A Christmas Miracle

A Christmas Miracle

By Riddhima Poddar

“Do you mind if I spend Christmas with you?” I asked someone who I had barely known for five minutes. What I didn’t know then, however, was that it would make all the difference.

Certain events in our lives leave a lasting impression. They shape our understanding of the world, how we perceive those around us, and how we perceive ourselves too. These events also influence how we cope with challenging circumstances. More often than not, they act as a resource that we can tap into when we are uncertain about our course of action. For me, one such event occurred in the winter of 2019. Whenever I find myself losing hope in humanity, I tap into this memory.

You see, back in 2019, I lived in a city that didn’t quite feel like home. Unlike my friends who had left for their respective hometowns during the winter break, I was ushered towards the crude awakening of how utterly isolated I felt in an alien city that only appeared familiar because of a few familiar faces. 

I will not get into the details of how I stumbled upon this family. Maybe it was a mere coincidence- a happenstance, maybe it was fate or maybe it was a “Christmas Miracle”, as they often put it. Regardless, from the moment I stepped foot into the trio’s house, I was engulfed in a pleasant warmth that was reminiscent of my own home. As we had tea and I admired their magnificent Christmas tree, we started exchanging stories of how our different cultures celebrated various festivities. 

“Do you mind if I spend Christmas with you?” I asked the three generations of exceptionally strong, charming and kind women. My heart started pounding in my chest, wincing at the absurdity of what I had blurted out. Their response, almost instantaneously, was in affirmative. 

We went to the midnight mass together, where ‘Dida’, the eldest of the three, patiently quenched my inquisitive streak. We listened to the unabashedly political sermon, and sang hymns- some I knew and some were new.

I don’t know how to put it in words, but the experience I had that night was exuberant. It was the first time I had experienced religion as something more than just religion. It wasn’t just about people with similar beliefs gathering together but was about sharing a communal space where people willingly partook in the joys and sorrows of those around them. Even though I didn’t share the same beliefs as them, everybody there made a genuine effort to get to know me, make me feel included and accept me as I were.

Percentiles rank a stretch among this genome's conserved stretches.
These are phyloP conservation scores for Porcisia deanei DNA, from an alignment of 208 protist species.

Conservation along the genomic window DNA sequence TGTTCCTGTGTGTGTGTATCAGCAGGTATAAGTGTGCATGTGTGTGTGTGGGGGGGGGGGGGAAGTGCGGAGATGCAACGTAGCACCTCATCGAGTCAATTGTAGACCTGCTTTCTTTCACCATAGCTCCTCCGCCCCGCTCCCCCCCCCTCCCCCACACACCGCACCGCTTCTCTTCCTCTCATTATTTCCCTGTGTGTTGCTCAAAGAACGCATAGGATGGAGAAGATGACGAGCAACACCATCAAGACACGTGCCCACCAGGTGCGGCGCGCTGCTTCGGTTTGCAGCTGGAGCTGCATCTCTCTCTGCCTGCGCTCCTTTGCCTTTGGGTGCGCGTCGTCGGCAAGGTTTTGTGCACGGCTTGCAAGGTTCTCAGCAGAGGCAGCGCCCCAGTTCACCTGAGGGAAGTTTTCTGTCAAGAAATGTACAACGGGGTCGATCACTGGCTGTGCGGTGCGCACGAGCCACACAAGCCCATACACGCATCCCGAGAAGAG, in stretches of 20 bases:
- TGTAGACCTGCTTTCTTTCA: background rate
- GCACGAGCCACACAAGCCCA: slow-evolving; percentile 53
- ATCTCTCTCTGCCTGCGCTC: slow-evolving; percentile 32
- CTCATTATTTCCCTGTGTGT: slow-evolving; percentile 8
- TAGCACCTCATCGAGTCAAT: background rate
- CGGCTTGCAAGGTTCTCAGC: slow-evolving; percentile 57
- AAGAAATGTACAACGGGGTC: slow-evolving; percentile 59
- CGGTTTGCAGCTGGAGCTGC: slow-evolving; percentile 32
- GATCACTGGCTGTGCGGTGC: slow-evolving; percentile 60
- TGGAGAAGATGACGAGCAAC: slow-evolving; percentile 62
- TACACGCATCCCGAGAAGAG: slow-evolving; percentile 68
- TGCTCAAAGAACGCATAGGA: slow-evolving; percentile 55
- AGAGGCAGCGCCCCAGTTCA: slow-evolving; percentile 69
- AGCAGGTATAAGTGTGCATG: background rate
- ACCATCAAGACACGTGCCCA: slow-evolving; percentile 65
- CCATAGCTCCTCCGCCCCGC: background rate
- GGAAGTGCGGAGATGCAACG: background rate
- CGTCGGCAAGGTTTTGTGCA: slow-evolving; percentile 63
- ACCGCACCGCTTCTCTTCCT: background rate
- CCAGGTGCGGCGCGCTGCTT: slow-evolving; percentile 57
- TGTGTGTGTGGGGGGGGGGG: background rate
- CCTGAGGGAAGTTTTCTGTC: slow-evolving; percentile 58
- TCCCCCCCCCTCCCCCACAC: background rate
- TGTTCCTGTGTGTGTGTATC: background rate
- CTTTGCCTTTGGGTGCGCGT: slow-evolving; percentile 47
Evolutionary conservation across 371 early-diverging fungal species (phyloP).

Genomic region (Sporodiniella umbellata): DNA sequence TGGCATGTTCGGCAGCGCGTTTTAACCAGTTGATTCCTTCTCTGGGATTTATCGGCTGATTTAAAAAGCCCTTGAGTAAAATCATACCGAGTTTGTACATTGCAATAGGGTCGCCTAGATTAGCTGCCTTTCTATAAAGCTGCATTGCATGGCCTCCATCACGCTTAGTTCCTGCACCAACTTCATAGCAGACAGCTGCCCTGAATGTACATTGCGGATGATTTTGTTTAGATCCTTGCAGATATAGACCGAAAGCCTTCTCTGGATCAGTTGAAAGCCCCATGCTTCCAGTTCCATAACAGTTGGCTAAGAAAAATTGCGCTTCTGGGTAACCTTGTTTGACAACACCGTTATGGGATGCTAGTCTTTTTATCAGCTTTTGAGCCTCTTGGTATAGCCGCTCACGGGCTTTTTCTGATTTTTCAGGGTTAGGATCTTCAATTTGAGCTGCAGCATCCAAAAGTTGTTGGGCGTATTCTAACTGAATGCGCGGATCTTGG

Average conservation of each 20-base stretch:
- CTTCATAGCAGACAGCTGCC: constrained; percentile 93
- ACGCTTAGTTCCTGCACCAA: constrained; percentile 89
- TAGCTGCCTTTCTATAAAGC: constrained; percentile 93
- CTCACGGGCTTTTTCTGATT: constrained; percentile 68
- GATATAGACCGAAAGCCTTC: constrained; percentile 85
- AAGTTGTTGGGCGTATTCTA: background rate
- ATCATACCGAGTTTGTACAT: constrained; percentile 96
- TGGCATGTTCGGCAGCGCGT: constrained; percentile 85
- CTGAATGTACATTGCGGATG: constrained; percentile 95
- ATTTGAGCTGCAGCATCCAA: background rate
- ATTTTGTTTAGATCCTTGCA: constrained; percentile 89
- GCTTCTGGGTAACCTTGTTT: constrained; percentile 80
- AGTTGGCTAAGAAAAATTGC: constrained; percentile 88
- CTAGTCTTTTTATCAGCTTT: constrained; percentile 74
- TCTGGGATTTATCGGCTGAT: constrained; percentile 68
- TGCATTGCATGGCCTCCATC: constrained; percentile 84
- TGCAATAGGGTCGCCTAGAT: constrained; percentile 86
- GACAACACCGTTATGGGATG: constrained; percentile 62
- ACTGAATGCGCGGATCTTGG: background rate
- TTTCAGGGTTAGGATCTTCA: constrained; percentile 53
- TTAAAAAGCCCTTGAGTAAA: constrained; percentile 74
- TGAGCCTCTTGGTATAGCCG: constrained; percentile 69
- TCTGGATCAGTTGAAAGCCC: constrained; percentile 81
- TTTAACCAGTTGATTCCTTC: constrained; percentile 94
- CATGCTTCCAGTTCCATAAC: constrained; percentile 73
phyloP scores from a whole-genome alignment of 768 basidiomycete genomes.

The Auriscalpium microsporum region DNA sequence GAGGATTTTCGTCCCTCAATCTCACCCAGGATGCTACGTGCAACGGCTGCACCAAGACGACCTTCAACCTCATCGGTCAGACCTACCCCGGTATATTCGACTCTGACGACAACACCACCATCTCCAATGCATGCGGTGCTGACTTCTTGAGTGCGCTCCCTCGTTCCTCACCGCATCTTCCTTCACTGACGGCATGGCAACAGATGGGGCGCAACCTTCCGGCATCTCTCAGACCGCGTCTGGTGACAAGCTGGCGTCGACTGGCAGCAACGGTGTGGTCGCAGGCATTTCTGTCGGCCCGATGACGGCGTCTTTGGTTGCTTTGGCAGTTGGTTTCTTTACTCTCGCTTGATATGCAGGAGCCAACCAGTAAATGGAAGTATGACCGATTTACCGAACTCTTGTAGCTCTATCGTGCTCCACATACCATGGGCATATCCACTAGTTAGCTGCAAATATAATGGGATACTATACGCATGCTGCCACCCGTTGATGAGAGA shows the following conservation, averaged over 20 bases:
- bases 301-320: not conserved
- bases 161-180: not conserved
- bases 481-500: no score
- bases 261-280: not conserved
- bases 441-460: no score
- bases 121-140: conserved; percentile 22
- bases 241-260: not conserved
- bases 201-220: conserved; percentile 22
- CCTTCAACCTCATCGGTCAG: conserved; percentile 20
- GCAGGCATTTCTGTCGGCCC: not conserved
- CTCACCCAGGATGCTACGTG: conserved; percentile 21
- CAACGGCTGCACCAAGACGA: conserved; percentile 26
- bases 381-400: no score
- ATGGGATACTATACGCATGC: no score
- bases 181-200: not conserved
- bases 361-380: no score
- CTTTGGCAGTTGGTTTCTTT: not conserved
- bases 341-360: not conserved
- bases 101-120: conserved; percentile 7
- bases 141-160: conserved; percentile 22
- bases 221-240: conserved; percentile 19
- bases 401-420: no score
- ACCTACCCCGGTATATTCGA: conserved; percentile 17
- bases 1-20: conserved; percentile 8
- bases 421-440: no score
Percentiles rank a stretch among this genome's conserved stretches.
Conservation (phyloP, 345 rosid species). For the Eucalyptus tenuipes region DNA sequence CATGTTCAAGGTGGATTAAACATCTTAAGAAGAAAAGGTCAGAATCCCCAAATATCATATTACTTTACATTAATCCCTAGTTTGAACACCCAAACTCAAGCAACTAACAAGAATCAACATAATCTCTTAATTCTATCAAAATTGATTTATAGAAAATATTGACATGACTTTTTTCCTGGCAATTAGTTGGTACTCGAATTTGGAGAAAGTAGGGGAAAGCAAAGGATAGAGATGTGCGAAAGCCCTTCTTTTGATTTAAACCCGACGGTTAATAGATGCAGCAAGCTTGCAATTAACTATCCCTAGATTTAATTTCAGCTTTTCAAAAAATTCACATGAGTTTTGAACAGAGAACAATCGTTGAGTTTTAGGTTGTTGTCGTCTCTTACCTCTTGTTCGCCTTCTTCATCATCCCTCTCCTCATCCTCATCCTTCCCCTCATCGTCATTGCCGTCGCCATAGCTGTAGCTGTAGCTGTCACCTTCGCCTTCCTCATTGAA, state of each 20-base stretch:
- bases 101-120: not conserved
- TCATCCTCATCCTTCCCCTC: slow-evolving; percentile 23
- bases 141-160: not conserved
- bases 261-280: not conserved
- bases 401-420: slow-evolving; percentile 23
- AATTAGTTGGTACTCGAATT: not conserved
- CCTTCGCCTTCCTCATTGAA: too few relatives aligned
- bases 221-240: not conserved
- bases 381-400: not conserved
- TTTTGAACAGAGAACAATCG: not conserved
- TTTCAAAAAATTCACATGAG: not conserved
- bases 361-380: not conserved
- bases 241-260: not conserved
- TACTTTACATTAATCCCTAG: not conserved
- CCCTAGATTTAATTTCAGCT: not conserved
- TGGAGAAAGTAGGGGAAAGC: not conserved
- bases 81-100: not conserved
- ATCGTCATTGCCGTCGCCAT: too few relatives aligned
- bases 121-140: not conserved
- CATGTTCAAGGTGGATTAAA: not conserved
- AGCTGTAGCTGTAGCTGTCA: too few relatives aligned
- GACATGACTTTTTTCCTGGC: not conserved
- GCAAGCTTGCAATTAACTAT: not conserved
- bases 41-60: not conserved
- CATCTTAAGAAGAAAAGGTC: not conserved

We bonded over coffee, rum cake and laughter, underneath the blanket of shimmering stars. For the first time in what seemed like an era, I felt like I belonged. 

Every time I look back at that night, I find myself wondering whether this is what interfaith harmony looks like. Where our identity of a fellow being trumps every other overlapping or contradicting identity; where it doesn’t matter what religious, socio-political or economic background one comes from, where acceptance of the ‘other’ is in abundance. 

The next day, we exchanged gifts, had a hearty Christmas meal and spent the rest of the afternoon singing karaoke. When it was finally time for me to leave, I knew I was leaving behind my inhibitions regarding religion. Religion, which I had deemed as something inflexible, something that created a divide in the society, proved to be something much larger than my shallow understanding of the same. I couldn’t be more grateful than I already am, for I could experience the togetherness that a communal space brings.

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